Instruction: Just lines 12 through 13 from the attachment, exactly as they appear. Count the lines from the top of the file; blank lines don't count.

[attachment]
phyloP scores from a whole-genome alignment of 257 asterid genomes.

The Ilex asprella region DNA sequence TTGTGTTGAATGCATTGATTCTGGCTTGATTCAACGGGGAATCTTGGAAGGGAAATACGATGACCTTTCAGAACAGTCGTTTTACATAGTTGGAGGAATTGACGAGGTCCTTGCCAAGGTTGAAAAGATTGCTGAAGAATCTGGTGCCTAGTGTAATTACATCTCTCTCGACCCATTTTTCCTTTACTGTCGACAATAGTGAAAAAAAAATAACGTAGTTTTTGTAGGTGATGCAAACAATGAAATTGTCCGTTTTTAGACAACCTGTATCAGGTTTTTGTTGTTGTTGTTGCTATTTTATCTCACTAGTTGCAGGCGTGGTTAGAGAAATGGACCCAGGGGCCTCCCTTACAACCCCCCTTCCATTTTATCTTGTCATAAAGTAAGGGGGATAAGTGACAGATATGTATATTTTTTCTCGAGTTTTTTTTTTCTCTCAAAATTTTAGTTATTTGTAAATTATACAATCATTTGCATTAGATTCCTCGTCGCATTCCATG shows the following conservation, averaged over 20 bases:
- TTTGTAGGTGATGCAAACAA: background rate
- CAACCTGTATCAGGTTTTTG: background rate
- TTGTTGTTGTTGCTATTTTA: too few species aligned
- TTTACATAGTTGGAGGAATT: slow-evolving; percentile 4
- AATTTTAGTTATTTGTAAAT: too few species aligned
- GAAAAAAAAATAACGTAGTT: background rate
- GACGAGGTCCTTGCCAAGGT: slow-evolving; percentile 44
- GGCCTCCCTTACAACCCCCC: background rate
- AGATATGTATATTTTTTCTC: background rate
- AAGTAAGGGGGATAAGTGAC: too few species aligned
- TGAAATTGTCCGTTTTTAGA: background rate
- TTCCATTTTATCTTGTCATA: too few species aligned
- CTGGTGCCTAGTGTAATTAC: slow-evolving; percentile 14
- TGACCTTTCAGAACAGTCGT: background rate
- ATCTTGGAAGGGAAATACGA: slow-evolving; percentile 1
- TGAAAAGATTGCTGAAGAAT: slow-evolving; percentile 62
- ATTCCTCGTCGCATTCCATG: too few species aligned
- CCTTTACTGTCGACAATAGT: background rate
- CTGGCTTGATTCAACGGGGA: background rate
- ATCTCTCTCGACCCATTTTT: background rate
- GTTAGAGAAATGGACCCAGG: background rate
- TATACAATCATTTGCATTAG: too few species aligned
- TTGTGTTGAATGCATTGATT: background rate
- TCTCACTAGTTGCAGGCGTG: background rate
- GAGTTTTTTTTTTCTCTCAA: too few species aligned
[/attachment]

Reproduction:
- AAGTAAGGGGGATAAGTGAC: too few species aligned
- TGAAATTGTCCGTTTTTAGA: background rate